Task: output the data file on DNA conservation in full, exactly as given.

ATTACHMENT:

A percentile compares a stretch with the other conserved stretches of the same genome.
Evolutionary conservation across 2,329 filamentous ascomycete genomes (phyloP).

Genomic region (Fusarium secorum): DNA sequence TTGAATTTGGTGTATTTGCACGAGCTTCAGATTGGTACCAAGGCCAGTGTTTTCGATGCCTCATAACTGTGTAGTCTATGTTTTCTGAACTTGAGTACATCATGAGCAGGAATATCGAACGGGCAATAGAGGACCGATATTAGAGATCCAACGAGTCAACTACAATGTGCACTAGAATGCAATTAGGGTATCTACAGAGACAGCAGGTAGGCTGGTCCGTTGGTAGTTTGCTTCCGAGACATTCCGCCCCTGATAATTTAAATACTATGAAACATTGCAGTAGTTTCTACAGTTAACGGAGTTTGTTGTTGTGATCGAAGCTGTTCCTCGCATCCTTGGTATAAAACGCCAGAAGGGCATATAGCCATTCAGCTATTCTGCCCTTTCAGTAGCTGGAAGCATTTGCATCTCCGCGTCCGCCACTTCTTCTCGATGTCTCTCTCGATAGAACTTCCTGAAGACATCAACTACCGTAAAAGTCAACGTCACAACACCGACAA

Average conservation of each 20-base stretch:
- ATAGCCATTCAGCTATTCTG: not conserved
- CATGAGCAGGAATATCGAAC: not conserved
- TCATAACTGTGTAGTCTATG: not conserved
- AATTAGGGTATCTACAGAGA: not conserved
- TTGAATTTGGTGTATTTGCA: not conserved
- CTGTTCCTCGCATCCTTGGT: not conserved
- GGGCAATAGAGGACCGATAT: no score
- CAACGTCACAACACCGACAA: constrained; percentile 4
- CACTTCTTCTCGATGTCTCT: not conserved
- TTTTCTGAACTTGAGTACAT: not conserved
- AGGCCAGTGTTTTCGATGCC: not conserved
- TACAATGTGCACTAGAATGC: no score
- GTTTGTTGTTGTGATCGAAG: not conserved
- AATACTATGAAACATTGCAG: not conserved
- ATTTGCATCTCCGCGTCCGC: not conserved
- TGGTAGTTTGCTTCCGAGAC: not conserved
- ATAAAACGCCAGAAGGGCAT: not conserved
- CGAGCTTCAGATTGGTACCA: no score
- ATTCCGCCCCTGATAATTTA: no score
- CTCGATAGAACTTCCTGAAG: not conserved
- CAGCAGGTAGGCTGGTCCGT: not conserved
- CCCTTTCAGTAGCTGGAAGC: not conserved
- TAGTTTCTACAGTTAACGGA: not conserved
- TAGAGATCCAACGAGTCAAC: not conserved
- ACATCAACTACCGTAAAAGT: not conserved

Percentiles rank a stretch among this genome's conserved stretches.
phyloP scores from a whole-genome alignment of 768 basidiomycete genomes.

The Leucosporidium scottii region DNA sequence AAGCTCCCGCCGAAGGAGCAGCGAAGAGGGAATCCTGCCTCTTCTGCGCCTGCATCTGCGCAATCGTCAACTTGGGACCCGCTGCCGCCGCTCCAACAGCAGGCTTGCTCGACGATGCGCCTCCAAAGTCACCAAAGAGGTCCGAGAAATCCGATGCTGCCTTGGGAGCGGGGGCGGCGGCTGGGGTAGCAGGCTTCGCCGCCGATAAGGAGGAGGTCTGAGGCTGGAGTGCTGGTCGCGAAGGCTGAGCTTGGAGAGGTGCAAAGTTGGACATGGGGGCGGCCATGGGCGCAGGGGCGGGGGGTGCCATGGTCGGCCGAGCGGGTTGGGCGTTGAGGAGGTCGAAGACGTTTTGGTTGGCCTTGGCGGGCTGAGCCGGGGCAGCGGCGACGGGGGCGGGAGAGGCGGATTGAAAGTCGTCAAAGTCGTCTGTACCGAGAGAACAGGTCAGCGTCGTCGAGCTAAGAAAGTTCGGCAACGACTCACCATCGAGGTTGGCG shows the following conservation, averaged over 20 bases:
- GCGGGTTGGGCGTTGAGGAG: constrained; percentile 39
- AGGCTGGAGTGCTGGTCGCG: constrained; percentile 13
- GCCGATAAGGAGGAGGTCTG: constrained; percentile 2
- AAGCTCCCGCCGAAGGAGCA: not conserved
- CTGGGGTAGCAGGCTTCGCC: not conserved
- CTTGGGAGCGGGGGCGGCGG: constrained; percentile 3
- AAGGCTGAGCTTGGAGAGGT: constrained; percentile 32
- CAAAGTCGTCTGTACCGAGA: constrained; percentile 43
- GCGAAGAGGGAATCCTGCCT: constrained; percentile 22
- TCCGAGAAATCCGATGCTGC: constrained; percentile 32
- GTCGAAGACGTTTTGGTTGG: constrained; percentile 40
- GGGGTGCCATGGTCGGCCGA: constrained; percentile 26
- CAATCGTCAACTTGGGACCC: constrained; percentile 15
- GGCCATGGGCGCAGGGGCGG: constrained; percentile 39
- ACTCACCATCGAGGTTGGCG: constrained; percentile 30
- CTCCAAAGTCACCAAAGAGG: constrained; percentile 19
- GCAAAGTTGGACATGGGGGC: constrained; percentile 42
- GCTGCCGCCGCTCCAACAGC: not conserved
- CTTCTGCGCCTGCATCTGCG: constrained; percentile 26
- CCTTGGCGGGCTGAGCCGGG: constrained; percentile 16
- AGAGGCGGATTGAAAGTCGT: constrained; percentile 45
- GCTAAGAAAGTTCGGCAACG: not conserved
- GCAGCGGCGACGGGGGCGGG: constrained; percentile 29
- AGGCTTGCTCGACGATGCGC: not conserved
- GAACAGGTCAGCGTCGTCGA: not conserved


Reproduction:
A percentile compares a stretch with the other conserved stretches of the same genome.
Evolutionary conservation across 2,329 filamentous ascomycete genomes (phyloP).

Genomic region (Fusarium secorum): DNA sequence TTGAATTTGGTGTATTTGCACGAGCTTCAGATTGGTACCAAGGCCAGTGTTTTCGATGCCTCATAACTGTGTAGTCTATGTTTTCTGAACTTGAGTACATCATGAGCAGGAATATCGAACGGGCAATAGAGGACCGATATTAGAGATCCAACGAGTCAACTACAATGTGCACTAGAATGCAATTAGGGTATCTACAGAGACAGCAGGTAGGCTGGTCCGTTGGTAGTTTGCTTCCGAGACATTCCGCCCCTGATAATTTAAATACTATGAAACATTGCAGTAGTTTCTACAGTTAACGGAGTTTGTTGTTGTGATCGAAGCTGTTCCTCGCATCCTTGGTATAAAACGCCAGAAGGGCATATAGCCATTCAGCTATTCTGCCCTTTCAGTAGCTGGAAGCATTTGCATCTCCGCGTCCGCCACTTCTTCTCGATGTCTCTCTCGATAGAACTTCCTGAAGACATCAACTACCGTAAAAGTCAACGTCACAACACCGACAA

Average conservation of each 20-base stretch:
- ATAGCCATTCAGCTATTCTG: not conserved
- CATGAGCAGGAATATCGAAC: not conserved
- TCATAACTGTGTAGTCTATG: not conserved
- AATTAGGGTATCTACAGAGA: not conserved
- TTGAATTTGGTGTATTTGCA: not conserved
- CTGTTCCTCGCATCCTTGGT: not conserved
- GGGCAATAGAGGACCGATAT: no score
- CAACGTCACAACACCGACAA: constrained; percentile 4
- CACTTCTTCTCGATGTCTCT: not conserved
- TTTTCTGAACTTGAGTACAT: not conserved
- AGGCCAGTGTTTTCGATGCC: not conserved
- TACAATGTGCACTAGAATGC: no score
- GTTTGTTGTTGTGATCGAAG: not conserved
- AATACTATGAAACATTGCAG: not conserved
- ATTTGCATCTCCGCGTCCGC: not conserved
- TGGTAGTTTGCTTCCGAGAC: not conserved
- ATAAAACGCCAGAAGGGCAT: not conserved
- CGAGCTTCAGATTGGTACCA: no score
- ATTCCGCCCCTGATAATTTA: no score
- CTCGATAGAACTTCCTGAAG: not conserved
- CAGCAGGTAGGCTGGTCCGT: not conserved
- CCCTTTCAGTAGCTGGAAGC: not conserved
- TAGTTTCTACAGTTAACGGA: not conserved
- TAGAGATCCAACGAGTCAAC: not conserved
- ACATCAACTACCGTAAAAGT: not conserved

Percentiles rank a stretch among this genome's conserved stretches.
phyloP scores from a whole-genome alignment of 768 basidiomycete genomes.

The Leucosporidium scottii region DNA sequence AAGCTCCCGCCGAAGGAGCAGCGAAGAGGGAATCCTGCCTCTTCTGCGCCTGCATCTGCGCAATCGTCAACTTGGGACCCGCTGCCGCCGCTCCAACAGCAGGCTTGCTCGACGATGCGCCTCCAAAGTCACCAAAGAGGTCCGAGAAATCCGATGCTGCCTTGGGAGCGGGGGCGGCGGCTGGGGTAGCAGGCTTCGCCGCCGATAAGGAGGAGGTCTGAGGCTGGAGTGCTGGTCGCGAAGGCTGAGCTTGGAGAGGTGCAAAGTTGGACATGGGGGCGGCCATGGGCGCAGGGGCGGGGGGTGCCATGGTCGGCCGAGCGGGTTGGGCGTTGAGGAGGTCGAAGACGTTTTGGTTGGCCTTGGCGGGCTGAGCCGGGGCAGCGGCGACGGGGGCGGGAGAGGCGGATTGAAAGTCGTCAAAGTCGTCTGTACCGAGAGAACAGGTCAGCGTCGTCGAGCTAAGAAAGTTCGGCAACGACTCACCATCGAGGTTGGCG shows the following conservation, averaged over 20 bases:
- GCGGGTTGGGCGTTGAGGAG: constrained; percentile 39
- AGGCTGGAGTGCTGGTCGCG: constrained; percentile 13
- GCCGATAAGGAGGAGGTCTG: constrained; percentile 2
- AAGCTCCCGCCGAAGGAGCA: not conserved
- CTGGGGTAGCAGGCTTCGCC: not conserved
- CTTGGGAGCGGGGGCGGCGG: constrained; percentile 3
- AAGGCTGAGCTTGGAGAGGT: constrained; percentile 32
- CAAAGTCGTCTGTACCGAGA: constrained; percentile 43
- GCGAAGAGGGAATCCTGCCT: constrained; percentile 22
- TCCGAGAAATCCGATGCTGC: constrained; percentile 32
- GTCGAAGACGTTTTGGTTGG: constrained; percentile 40
- GGGGTGCCATGGTCGGCCGA: constrained; percentile 26
- CAATCGTCAACTTGGGACCC: constrained; percentile 15
- GGCCATGGGCGCAGGGGCGG: constrained; percentile 39
- ACTCACCATCGAGGTTGGCG: constrained; percentile 30
- CTCCAAAGTCACCAAAGAGG: constrained; percentile 19
- GCAAAGTTGGACATGGGGGC: constrained; percentile 42
- GCTGCCGCCGCTCCAACAGC: not conserved
- CTTCTGCGCCTGCATCTGCG: constrained; percentile 26
- CCTTGGCGGGCTGAGCCGGG: constrained; percentile 16
- AGAGGCGGATTGAAAGTCGT: constrained; percentile 45
- GCTAAGAAAGTTCGGCAACG: not conserved
- GCAGCGGCGACGGGGGCGGG: constrained; percentile 29
- AGGCTTGCTCGACGATGCGC: not conserved
- GAACAGGTCAGCGTCGTCGA: not conserved